The number of migrants increased by 85 million or almost 50 percent since 2000. Three-fourths of this increase in the stock of migrants was in high-income countries, and half was in more-developed countries, highlighting the importance of distinguishing between high-income and more-developed countries.
High-income countries have a higher share of the world's migrants, but more developed countries like the Gulf oil exporters have not been adding migrants equally. For example, the US accounted for 18 percent of the increase in the migrant stock between 2000 and 2017, slightly less than its 20 percent share in 2017, while Saudi Arabia accounted for eight percent of the increase, less than its five percent share of the 2017 stock.
By region, Europe had 78 million or 30 percent of the migrant stock; Asia, 80 million or 30 percent; and North America, 58 million or 22 percent. Men were 52 percent of the migrant stock in 2017 and women 48 percent.
The highest shares of migrants among residents were in Gulf oil exporters such as the UAE, 88 percent; Kuwait, 76 percent; and Qatar 65 percent. Switzerland had a 30 percent migrant share; Australia, 29 percent; Canada, 22 percent; and the US, 15 percent. Countries with fewer than one percent migrants include Mexico, Brazil, the Philippines, Vietnam and China.
There were 26 million refugees (including Palestinians) in 2017, including 4.5 million in more developed countries and 21.4 million in less-developed countries. By income, there were 4.2 million refugees in high-income countries, 17.7 million in middle-income, and four million in low-income. Turkey hosted the most refugees, 3.1 million; followed by Jordan, 2.9 million; Lebanon, 1.6 million; Pakistan, 1.4 million; and Germany, 1.3 million.
IOM. IOM launched a portal in December 2017 aimed at making migration data readily available (www.migrationdataportal.org). While data cannot resolve which of the competing goods should be chosen when dealing with migration issues, data can make these trade offs more visible to policy makers.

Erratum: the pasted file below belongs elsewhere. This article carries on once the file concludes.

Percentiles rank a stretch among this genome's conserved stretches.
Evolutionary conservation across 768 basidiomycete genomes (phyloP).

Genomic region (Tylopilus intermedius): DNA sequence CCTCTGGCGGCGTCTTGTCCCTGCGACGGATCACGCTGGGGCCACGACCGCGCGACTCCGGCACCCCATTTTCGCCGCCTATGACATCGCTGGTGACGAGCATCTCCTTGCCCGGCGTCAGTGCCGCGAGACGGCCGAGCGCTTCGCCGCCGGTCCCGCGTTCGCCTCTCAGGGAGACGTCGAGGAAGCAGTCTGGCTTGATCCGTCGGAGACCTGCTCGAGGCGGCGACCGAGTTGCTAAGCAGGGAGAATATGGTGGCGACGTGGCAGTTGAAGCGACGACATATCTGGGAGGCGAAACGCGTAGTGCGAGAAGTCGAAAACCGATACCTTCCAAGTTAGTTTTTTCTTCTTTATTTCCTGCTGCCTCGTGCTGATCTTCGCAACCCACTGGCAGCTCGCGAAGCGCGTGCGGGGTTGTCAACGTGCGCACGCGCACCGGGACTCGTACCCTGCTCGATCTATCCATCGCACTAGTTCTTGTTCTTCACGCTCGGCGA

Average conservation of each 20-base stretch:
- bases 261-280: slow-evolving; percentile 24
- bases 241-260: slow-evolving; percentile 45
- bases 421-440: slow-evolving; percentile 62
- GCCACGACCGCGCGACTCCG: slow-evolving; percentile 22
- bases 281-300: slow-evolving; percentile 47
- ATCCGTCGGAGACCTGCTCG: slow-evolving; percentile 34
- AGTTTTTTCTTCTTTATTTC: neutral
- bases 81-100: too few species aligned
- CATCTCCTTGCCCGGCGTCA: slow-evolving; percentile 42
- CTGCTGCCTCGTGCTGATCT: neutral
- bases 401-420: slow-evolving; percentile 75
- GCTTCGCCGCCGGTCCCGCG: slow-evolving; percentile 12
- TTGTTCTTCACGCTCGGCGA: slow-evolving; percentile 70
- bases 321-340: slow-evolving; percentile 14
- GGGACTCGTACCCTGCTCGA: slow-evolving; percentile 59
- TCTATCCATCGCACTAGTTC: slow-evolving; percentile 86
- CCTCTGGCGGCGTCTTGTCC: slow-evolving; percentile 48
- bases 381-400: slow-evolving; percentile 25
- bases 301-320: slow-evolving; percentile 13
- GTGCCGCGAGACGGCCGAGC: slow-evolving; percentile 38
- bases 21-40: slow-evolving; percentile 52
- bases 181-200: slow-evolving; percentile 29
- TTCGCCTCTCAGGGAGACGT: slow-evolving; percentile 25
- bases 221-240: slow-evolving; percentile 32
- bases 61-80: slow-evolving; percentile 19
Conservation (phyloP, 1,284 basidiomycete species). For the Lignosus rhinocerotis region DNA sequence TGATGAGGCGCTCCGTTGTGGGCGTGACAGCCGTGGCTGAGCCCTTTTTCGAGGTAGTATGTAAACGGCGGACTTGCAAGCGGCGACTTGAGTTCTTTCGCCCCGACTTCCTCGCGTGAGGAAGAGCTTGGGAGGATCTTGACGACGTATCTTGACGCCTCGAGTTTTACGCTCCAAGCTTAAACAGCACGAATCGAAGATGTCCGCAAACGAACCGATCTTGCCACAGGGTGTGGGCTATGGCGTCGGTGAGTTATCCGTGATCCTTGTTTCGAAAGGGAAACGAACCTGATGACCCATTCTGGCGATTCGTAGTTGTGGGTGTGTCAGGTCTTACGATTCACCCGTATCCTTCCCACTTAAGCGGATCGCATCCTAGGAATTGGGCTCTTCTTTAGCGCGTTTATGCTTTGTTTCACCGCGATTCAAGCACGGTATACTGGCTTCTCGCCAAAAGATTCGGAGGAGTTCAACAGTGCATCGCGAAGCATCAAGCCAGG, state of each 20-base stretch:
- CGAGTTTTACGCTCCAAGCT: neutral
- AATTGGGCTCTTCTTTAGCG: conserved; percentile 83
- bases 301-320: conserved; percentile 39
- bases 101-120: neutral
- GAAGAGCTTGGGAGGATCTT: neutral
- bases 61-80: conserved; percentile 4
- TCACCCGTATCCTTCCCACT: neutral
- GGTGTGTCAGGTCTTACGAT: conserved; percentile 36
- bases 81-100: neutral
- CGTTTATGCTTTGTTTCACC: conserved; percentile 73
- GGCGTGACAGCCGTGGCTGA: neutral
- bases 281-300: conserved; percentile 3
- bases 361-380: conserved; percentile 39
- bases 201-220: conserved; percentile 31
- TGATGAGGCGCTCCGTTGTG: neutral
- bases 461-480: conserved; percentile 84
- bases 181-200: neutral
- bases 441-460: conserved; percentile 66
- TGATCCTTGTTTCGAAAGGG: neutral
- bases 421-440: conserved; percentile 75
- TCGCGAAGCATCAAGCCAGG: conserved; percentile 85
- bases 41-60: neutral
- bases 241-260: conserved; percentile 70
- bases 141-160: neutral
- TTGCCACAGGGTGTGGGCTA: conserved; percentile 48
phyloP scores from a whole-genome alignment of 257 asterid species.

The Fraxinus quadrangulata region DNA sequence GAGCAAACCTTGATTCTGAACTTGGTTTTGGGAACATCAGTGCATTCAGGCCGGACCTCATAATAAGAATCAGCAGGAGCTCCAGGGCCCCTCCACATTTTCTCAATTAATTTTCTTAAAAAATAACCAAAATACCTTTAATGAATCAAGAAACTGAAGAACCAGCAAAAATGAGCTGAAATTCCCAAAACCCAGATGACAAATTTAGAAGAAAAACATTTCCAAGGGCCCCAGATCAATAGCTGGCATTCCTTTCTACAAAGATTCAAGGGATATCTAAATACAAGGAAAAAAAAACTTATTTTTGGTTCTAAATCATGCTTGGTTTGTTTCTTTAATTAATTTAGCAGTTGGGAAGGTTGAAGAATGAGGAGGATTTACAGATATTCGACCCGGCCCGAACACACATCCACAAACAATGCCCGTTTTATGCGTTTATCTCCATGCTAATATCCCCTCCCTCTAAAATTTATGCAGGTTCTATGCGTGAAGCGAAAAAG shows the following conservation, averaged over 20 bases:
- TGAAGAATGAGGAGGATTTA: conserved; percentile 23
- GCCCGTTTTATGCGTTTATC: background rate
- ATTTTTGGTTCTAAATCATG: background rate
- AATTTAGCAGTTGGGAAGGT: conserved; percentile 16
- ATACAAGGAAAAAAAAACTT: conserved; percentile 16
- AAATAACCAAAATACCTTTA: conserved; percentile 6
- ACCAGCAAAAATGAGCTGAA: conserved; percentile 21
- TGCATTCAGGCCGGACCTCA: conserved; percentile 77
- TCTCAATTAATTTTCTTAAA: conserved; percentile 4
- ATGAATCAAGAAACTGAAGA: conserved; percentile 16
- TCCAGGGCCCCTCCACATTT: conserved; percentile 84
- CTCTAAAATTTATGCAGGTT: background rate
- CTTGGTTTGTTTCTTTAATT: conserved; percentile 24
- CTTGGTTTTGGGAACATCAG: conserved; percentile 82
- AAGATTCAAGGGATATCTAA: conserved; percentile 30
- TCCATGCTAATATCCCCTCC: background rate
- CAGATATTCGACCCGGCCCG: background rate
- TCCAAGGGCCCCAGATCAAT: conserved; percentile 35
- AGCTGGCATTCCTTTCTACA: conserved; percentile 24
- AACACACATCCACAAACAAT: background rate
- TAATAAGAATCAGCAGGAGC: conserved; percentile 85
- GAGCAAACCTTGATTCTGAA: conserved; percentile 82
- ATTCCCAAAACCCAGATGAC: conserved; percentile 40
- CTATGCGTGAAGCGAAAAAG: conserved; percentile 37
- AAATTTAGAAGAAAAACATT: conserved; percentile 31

The portal uses maps to highlight the fact that almost all countries send and receive migrants. The leading countries of immigration are the US, Germany, and Russia; these three countries accounted for a third of the 244 million international migrants in 2015. The leading countries of emigration are India, Mexico, Russia, and China; these four countries accounted for 20 percent of international migrants in 2015.
Gulf oil exporters have the highest shares of migrants, and population giants such as China and Indonesia have the lowest shares of migrants.
Remittances do not match shares of migrants. The US tops source countries, with outgoing remittances of $138 billion in 2016; followed by Saudi Arabia, $44 billion; UAE, $31 billion; UK, $25 billion; and Canada, $23 billion. India, China, the Philippines and Mexico were the leading recipients of remittances.
The leading individual remittance corridors in 2016 were US to Mexico, $28 billion; US to China $15 billion; US to India, $13 billion; US to the Philippines, $10 billion; and US to Guatemala, $7 billion.
The average cost of sending $200 from one country to another was about seven percent or $14 in September 2017. The World Bank says that banks often charge 11 percent of the amount transferred, Western Union and similar money transfer firms charge six percent, and new mobile phone transfer firms charge three percent. Western Union says that migrants work hard for their money, and want assurance that it will reach intended recipients.